This article is simply an attempt to discuss the proposed observation altitudes for MISO, a Laser Heterodyne Radiometer (LHR) satellite mission proposed to observe CH4 isotopes (¹³C in CH4 and ¹²C in CH4) in the UTLS. ADFA-UNSW are proposing 3 observation altitudes for the satellite, centred at 14, 18 and 22km, giving 4km vertical resolution. These altitudes are chosen from available absorption lines that provide sufficient absorption at higher altitudes without saturating at lower altitudes, as well as the available wavelength range for the detectors/lasers. The question at the moment is whether these altitudes are sensible to include in the instrument simulator from a scientific perspective. This article will discuss some of the considerations for those choices. Some points up front: - We don’t know how strictly constrained the possible observation altitudes are. - This article therefore assumes that any observation range is possible. - We also do not fully know (remember?) the precision/accuracy of the proposed measurements with the LHR technique, but assume that they are insufficient to resolve the small isotopic signals in the troposphere. - We are concentrating only on δ¹³C in CH₄, not on δD (i.e. CH₃D). - It would be instructive if a calculation of the expected averaging kernels could be provided given the satellite observing geometry, instrument resolution, and selected lines. Have the proposed observing altitudes been selected on the basis of such calculations?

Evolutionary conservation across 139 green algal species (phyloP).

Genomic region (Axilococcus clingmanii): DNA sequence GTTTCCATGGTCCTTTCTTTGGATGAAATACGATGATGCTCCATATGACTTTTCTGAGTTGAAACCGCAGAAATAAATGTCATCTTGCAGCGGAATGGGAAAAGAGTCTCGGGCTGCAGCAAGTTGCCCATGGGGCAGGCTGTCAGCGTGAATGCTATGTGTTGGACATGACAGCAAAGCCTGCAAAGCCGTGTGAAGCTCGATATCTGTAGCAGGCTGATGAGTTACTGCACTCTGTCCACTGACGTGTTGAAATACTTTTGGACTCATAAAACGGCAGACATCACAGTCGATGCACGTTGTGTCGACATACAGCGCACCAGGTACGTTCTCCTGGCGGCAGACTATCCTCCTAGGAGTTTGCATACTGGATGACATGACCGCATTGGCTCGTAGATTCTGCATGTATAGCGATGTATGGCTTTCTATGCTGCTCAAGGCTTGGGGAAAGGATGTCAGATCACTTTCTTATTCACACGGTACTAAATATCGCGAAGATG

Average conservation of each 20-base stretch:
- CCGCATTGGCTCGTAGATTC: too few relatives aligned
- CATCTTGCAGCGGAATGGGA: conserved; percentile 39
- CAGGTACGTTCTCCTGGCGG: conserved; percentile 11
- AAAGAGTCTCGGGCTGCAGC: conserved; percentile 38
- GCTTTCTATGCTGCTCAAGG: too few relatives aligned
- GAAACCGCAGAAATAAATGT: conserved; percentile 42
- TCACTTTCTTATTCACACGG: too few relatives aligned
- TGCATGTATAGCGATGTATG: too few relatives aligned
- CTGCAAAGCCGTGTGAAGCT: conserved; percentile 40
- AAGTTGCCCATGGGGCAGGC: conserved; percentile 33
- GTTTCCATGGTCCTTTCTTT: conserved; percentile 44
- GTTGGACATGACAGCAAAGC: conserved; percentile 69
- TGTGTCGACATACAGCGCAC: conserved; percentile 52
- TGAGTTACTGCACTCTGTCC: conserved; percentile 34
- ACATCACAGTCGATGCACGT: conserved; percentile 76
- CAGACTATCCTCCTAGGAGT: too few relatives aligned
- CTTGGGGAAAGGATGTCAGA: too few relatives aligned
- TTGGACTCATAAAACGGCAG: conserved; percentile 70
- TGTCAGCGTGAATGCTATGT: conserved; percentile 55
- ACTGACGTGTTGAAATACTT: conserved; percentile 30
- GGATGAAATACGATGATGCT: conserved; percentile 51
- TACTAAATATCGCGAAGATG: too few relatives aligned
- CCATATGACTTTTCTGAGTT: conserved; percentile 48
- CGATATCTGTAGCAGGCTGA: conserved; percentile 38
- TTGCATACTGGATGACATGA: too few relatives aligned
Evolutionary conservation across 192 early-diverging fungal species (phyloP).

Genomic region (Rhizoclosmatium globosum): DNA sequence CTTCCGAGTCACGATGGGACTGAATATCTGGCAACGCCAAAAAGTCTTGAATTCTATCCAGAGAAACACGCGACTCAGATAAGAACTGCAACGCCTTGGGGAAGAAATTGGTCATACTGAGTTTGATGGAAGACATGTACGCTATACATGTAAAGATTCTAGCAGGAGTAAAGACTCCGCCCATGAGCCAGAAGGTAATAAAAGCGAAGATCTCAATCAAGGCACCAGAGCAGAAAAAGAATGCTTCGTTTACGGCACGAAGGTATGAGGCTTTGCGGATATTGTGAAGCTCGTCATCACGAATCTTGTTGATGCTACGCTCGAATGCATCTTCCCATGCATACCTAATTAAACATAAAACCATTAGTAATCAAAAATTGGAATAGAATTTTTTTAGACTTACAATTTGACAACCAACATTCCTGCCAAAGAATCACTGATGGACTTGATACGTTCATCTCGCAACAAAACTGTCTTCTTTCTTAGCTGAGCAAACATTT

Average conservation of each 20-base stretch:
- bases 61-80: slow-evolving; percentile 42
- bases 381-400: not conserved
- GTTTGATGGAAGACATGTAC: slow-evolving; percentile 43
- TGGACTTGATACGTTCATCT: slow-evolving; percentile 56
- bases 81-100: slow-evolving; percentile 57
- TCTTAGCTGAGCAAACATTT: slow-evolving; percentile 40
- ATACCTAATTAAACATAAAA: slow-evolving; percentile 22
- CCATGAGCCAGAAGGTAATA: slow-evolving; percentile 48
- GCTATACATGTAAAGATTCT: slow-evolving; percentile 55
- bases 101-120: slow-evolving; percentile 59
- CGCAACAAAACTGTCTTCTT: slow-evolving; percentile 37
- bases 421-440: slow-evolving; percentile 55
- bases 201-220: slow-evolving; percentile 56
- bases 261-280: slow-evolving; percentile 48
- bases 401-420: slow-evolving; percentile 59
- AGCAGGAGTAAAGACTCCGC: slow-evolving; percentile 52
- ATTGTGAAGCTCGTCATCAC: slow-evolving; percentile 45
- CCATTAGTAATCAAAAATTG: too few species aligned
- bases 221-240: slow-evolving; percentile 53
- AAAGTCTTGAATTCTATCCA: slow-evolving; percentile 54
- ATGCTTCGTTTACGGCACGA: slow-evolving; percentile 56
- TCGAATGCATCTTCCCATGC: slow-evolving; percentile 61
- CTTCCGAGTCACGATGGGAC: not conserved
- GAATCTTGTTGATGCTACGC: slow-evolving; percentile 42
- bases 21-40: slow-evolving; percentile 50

INTRODUCTION Background Australia releases the most dust in the southern hemisphere, with global reaching affects such as (but not limited to) phytoplankton growth, air pollution, and soil enrichment. Australian dust could have very important biogeochemical effects including New Zealand farming and southern oceanic iron supply. The contribution of Australian dust to New Zealand is not well established. Measurements of dust deposition in peat bogs near NZ estimated that 30-90% was Australian . Global average yearly dust emission estimates vary widely from X(TODO) to 2150 Tg yr^-1 . Yearly dust emission variance can be extreme, for example north African dust emissions range from 400 to 2200 Tg yr^-1 . In Australia around 100 Tg yr^-1 of dust are released anually(TODO CITE), however the estimate is rough and the large confidence intervals of dust emissions present problems when trying to determine direct radiative effect (DRE) of dust globally. The importance of the Eyre basin and recent increases in dust loading over the region has been shown using the Bureau of Meteorology’s (BOM’s) aerosol optical depth (AOD), Angstrom exponent (AE), and scattering coefficient data . Australian dust emission is more periodic than emissions from the northern hemisphere, with droughts and extreme weather systems combining to form massive dust storms like the 2009 ’red dawn’ dust storm over Sydney . In 2002 a dust storm was estimated to have shifted almost 96 Tg over one 24 hour period . This combined with relatively few long term Australian dust studies leads to lower confidence in simulated Australian dust properties. One estimate of anthropogenic dust emissions in Australia is 75%, based on 30% or more of each grid box being used . Aims GEOS-Chem modeled dust simulation is largely untested over Australia and New Zealand. We compare GEOS-Chem dust simulations with data from both AERONET and CoDii Dustwatch stations based in Australia. We examine Australian dust dynamics and seasonality as well as examine how well the model represents large dust events. We also look at how much of a role El Nino Southern Oscillation (ENSO) effects have on Australian dust sources and transport.